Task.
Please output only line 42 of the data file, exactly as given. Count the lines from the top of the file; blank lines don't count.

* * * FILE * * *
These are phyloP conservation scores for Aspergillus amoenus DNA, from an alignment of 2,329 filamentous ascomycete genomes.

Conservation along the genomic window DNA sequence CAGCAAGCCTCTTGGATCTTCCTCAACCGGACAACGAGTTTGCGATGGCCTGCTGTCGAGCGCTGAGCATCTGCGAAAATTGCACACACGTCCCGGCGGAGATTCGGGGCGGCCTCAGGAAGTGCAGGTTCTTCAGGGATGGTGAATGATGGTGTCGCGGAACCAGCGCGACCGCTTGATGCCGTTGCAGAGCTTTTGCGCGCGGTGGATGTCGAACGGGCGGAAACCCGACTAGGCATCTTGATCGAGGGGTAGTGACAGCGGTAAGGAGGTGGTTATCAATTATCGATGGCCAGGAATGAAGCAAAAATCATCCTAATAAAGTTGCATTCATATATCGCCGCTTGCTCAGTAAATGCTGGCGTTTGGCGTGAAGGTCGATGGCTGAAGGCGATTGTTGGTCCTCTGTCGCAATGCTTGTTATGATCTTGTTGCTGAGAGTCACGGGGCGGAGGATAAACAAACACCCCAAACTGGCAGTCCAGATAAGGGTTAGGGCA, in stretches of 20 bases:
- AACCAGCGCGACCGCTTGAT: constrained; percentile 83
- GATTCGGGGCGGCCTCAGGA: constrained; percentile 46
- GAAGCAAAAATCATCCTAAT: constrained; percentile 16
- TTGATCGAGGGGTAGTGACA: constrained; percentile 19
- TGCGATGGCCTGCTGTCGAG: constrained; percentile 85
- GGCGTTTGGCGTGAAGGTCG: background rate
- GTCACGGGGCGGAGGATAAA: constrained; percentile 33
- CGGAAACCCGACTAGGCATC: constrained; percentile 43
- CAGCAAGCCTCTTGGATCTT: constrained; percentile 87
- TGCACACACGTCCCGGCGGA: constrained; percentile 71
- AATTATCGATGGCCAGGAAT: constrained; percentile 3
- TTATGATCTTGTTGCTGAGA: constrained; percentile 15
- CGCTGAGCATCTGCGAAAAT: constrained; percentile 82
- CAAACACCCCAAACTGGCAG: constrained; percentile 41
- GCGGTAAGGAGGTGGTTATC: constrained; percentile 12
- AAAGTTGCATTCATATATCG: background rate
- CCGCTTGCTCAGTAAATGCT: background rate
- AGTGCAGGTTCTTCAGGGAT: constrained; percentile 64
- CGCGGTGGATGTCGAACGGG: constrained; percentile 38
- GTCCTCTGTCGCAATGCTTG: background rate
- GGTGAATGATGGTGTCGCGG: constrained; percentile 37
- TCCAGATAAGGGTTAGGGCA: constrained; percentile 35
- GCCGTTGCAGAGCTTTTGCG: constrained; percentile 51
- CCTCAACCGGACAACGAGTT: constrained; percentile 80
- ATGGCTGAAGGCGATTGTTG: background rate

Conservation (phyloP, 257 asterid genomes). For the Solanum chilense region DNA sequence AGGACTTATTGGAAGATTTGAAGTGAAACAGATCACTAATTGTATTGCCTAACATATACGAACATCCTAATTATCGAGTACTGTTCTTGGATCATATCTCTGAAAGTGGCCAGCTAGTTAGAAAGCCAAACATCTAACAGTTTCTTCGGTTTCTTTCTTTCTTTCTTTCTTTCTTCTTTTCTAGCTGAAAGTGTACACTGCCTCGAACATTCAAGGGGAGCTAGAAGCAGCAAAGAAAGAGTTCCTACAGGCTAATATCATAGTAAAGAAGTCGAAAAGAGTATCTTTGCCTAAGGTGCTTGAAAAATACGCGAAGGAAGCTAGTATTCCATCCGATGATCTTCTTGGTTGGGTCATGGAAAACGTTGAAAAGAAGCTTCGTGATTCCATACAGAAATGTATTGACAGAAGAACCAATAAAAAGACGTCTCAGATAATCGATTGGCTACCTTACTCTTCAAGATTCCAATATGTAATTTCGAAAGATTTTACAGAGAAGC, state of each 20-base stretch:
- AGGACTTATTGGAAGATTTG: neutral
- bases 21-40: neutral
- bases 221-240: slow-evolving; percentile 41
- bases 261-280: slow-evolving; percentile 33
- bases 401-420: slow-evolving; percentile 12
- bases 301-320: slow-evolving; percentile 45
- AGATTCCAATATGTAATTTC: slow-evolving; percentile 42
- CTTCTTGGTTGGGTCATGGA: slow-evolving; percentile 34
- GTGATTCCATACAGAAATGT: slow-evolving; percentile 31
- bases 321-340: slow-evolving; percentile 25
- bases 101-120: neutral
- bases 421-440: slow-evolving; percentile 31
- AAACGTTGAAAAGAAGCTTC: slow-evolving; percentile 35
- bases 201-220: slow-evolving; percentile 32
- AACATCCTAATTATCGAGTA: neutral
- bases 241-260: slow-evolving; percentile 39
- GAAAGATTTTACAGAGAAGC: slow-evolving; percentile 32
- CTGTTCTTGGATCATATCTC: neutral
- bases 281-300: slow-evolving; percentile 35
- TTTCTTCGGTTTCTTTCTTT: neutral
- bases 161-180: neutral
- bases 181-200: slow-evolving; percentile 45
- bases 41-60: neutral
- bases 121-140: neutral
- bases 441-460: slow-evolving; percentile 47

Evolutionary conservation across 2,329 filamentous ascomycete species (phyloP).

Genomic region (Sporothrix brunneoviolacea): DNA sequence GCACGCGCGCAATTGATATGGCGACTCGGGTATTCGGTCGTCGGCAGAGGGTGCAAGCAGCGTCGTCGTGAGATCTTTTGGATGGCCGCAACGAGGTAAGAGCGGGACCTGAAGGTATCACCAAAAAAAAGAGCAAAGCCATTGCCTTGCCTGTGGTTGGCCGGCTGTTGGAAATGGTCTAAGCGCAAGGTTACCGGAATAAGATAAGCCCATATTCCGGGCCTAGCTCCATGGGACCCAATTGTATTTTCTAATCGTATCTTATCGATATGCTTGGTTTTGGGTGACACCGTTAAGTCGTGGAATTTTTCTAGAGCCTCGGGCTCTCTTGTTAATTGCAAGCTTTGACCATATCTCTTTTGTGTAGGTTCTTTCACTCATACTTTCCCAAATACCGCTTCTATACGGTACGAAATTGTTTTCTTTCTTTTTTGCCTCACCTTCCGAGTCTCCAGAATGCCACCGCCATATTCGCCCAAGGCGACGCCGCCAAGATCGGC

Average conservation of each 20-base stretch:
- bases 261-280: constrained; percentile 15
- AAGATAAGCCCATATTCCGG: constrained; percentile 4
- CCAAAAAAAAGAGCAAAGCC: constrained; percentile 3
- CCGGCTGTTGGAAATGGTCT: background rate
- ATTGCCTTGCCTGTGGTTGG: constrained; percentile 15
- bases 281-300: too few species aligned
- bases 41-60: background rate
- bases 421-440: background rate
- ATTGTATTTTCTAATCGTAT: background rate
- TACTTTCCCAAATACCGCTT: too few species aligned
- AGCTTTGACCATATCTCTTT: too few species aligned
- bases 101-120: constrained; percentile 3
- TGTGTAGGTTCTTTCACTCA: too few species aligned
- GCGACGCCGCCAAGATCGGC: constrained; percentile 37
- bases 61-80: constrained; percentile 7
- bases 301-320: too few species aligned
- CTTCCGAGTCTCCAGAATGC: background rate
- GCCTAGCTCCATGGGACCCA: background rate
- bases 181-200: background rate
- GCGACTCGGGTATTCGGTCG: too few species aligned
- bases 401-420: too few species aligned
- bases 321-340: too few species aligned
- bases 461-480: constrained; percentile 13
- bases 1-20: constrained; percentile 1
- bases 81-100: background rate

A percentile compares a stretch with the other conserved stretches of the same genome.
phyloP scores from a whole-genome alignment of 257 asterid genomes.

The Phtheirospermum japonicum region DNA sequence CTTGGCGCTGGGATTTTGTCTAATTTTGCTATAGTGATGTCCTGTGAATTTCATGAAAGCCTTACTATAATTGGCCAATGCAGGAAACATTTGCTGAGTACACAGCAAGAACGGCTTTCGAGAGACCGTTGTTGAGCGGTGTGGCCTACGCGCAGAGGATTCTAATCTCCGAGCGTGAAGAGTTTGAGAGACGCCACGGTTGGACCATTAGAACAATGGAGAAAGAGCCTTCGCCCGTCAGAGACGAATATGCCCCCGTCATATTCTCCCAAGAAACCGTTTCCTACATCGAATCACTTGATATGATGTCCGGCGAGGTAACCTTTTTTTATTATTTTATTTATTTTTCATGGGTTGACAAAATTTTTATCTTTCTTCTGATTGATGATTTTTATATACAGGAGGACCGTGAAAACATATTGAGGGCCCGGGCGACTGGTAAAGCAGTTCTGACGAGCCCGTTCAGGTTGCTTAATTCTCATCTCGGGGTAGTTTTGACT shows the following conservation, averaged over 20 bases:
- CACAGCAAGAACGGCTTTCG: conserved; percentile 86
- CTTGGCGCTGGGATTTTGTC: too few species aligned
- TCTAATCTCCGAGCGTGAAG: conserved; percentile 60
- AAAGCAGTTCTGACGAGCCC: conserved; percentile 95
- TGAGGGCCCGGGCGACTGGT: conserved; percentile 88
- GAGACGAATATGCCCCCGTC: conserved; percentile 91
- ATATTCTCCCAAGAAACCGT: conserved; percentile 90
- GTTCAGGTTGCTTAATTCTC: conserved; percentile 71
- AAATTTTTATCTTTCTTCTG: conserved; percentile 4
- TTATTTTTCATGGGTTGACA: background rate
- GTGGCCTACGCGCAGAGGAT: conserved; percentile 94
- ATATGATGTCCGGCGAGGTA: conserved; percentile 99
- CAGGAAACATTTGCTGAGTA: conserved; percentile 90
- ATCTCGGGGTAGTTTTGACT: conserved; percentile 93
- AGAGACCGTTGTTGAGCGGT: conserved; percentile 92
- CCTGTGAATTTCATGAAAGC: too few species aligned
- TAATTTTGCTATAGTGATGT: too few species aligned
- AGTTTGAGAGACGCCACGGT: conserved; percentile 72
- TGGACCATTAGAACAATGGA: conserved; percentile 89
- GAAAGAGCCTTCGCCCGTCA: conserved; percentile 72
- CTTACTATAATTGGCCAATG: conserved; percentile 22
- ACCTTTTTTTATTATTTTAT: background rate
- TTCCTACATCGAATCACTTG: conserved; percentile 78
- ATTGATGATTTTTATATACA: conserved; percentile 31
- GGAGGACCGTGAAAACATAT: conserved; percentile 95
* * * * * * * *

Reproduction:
- bases 201-220: slow-evolving; percentile 32